No matter what sector the building may be for, whether it’s manufacturing, food processing, distribution, or any other industrial application, utilizing precast as the primary building material lends itself nicely. By essentially becoming another piece of equipment whose function is to provide the platform for a smooth process flow, this option not only leads to a quick return on investment but also helps maximize operational efficiency.
Using precast can result in a quicker return on investment by first and foremost shortening the overall lead time on the building. It’s no secret that precast has very beneficial aspects in regards to construction schedule, but those are only enhanced when a total precast building system is used, as is often the case for industrial markets. Precast production can begin shortly after shop drawings are approved, generally around the same time that site work begins, so as soon as portions of the site are ready, precast components can start to be delivered and installed. The total precast aspect means that as the precast is installed, the building enclosure is essentially ready to have specialty equipment installed, often at the same time as the precast to utilize the same installation equipment. Going with interior finish options on the precast that are adequate for a finished wall product eliminates the need for any additional materials to be installed after the precast, minimizing trades that need to be on site during construction and the coordination beforehand. Even for buildings that include windows, Wells can literally provide a wall enclosure system from in-to-out in a single piece as soon as it arrives on site. The windows can be installed at the plant, which is also where stringent finishes often required by USDA specifications are achieved, so work required at site is minimal.
A total precast system has the flexibility to either be designed around specific equipment or to provide an open layout to be used in whatever manner is needed at that time. The layout of the building can also be used to seamlessly incorporate elements such as shipping and receiving loading docks, planned future expansions utilizing current elements of the building, and interior walls that double as fire, sound, or thermal barriers. Concrete performs excellently as a fire barrier and as a sound barrier, making it ideal to enclose rooms that have a fire hazard associated with them or contain loud equipment. This can reduce noise in the facility, and enclosing the building in architectural precast not only aids in reducing the overall noise effect of the facility on the surrounding area but can help what otherwise might be large, intimidating structures blend in. Interior walls can also be insulated to separate rooms with different thermal requirements, whether it be for sensitive equipment or food storage or production. All of this is inherent while still being a low maintenance, durable material that can withstand the sometimes necessary harsh environments present. Along with this, special steel materials and sealants are provided in these cases, typically dictated in the specifications, to match the durability of the concrete.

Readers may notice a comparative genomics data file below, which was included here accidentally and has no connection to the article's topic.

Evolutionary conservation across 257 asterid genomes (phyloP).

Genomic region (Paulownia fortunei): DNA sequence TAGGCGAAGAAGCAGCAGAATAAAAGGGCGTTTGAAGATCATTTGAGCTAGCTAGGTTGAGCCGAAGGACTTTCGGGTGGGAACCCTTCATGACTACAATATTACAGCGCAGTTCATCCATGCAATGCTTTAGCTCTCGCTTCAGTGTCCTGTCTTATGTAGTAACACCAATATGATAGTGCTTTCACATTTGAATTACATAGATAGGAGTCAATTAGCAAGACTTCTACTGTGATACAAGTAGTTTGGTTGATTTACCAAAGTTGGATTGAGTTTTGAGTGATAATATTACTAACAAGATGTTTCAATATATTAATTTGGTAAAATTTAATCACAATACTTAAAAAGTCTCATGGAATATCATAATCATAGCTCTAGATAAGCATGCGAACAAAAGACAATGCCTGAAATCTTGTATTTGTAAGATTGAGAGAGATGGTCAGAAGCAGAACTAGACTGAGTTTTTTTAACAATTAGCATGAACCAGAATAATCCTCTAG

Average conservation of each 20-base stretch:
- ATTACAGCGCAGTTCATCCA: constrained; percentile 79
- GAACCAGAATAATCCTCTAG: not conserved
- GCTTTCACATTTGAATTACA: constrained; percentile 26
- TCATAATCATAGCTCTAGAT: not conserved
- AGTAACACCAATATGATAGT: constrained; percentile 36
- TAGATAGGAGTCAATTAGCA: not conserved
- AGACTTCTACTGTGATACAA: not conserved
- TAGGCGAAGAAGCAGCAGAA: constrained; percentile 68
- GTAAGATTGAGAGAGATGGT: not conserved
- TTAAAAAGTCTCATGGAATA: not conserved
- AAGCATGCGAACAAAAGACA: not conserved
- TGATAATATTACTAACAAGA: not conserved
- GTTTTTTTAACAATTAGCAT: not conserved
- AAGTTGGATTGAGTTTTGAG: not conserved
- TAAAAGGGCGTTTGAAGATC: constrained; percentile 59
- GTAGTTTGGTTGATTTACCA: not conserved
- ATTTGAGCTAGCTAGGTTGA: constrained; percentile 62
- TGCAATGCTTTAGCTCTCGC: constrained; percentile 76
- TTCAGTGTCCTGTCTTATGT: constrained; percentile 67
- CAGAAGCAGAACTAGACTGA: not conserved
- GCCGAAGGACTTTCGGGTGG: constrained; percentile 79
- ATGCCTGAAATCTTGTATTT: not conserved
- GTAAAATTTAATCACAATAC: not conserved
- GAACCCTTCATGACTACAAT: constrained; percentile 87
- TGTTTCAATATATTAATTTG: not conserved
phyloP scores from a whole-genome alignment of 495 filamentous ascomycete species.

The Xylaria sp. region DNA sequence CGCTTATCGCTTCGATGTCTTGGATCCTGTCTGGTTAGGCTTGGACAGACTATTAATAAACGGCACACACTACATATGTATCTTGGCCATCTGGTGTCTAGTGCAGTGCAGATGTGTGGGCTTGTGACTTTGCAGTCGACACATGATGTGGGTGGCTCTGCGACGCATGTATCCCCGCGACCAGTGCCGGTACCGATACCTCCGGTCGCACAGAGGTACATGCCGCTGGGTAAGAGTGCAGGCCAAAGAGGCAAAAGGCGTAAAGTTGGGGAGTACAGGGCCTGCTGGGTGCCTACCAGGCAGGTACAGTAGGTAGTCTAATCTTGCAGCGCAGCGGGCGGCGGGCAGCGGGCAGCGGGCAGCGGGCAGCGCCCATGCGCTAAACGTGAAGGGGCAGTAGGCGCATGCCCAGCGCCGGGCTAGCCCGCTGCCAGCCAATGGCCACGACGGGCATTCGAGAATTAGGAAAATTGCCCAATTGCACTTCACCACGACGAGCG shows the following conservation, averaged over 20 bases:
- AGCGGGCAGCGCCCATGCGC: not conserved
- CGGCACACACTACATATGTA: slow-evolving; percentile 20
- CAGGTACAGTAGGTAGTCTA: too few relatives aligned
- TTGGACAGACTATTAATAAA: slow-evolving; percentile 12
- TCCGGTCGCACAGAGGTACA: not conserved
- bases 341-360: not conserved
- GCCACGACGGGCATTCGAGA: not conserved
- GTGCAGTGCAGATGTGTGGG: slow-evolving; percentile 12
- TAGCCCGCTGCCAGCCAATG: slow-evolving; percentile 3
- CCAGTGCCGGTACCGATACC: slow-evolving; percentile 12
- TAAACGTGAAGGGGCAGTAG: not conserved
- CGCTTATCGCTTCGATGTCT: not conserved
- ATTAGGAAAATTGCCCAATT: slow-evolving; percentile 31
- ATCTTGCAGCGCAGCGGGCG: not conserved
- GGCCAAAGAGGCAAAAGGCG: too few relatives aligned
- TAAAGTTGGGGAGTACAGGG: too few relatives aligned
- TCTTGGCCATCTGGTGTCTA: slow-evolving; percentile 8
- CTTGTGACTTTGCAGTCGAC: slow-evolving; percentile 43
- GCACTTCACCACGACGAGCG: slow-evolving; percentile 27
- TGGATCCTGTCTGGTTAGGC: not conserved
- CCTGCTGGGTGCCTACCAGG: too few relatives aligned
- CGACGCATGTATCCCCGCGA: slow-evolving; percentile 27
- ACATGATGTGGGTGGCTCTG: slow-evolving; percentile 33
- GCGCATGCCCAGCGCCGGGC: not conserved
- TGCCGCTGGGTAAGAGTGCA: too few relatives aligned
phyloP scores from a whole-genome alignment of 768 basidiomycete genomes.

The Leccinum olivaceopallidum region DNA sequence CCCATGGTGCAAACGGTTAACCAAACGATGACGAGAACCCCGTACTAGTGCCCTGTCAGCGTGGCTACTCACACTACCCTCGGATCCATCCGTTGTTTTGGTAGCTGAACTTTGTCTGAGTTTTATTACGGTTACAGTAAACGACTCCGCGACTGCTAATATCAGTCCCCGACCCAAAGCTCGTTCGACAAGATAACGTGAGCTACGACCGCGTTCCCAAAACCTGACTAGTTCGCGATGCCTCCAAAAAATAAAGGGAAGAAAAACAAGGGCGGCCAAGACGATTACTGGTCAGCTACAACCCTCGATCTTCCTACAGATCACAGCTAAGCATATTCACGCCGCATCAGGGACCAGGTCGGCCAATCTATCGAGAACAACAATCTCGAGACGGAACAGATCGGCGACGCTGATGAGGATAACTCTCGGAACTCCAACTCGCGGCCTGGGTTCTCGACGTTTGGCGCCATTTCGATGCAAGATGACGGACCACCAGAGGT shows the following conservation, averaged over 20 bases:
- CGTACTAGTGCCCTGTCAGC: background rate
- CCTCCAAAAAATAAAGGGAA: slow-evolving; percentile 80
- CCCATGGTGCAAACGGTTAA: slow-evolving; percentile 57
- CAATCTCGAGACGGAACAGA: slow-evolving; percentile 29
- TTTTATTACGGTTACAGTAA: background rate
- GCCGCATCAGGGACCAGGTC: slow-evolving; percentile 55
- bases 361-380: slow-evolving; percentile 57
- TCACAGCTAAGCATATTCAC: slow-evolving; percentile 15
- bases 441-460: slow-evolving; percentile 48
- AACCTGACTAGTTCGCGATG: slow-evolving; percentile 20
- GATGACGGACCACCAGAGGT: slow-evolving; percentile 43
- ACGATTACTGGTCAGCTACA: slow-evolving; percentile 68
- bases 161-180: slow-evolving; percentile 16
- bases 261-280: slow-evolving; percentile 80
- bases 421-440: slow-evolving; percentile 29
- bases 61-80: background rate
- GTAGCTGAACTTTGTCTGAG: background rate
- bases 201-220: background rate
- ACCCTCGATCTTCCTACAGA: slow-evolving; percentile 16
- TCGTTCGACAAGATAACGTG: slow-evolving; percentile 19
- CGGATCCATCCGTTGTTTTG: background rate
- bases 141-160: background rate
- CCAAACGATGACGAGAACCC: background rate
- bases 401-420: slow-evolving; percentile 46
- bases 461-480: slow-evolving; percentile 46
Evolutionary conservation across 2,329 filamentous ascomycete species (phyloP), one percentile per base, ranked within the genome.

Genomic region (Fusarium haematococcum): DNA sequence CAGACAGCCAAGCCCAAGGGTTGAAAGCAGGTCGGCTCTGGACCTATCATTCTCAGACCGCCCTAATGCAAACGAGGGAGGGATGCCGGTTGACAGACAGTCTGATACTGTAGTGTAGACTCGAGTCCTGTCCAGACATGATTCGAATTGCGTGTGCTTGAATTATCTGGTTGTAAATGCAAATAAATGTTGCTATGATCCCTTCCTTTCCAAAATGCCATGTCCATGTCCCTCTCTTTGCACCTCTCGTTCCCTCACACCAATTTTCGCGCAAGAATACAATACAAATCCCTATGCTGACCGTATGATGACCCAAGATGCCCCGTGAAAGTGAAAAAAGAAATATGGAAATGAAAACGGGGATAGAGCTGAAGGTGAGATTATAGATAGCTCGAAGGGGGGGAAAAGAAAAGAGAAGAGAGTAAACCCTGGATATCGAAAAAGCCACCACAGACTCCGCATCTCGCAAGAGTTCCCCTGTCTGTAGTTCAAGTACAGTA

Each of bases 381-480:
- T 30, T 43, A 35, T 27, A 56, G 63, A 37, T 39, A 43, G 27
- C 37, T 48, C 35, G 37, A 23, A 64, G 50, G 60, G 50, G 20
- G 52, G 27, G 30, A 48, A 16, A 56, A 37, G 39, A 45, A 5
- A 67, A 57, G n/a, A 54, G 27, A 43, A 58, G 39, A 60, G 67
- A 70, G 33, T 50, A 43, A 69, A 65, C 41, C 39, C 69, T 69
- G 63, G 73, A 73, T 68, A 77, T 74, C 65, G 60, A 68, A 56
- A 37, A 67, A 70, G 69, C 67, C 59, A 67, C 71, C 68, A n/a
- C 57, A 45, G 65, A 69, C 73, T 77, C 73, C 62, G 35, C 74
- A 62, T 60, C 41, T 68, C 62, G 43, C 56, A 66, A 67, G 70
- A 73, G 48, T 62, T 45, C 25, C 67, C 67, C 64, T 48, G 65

Using the precaster as a resource early on in the building framing process is highly recommended for these types of buildings. Not only does this allow us to get a handle on the specifics as they are being nailed down, but we may be able to find more economical situations to achieve the same end result and we can start sizing members to bring attention to any conflicts and work around clearance requirements. Building with precast in industrial applications allows for the needed structure to be provided quickly, and perform with superior attributes in both the short-term and long-term. This lets the owner get to work and gives them peace of mind that they’ll be able to stay focused on handling day-to-day business. For more information on the specifics for precast of each industrial market follow the link below, otherwise feel free to contact Wells Concrete with any questions.
Chase Radue, EIT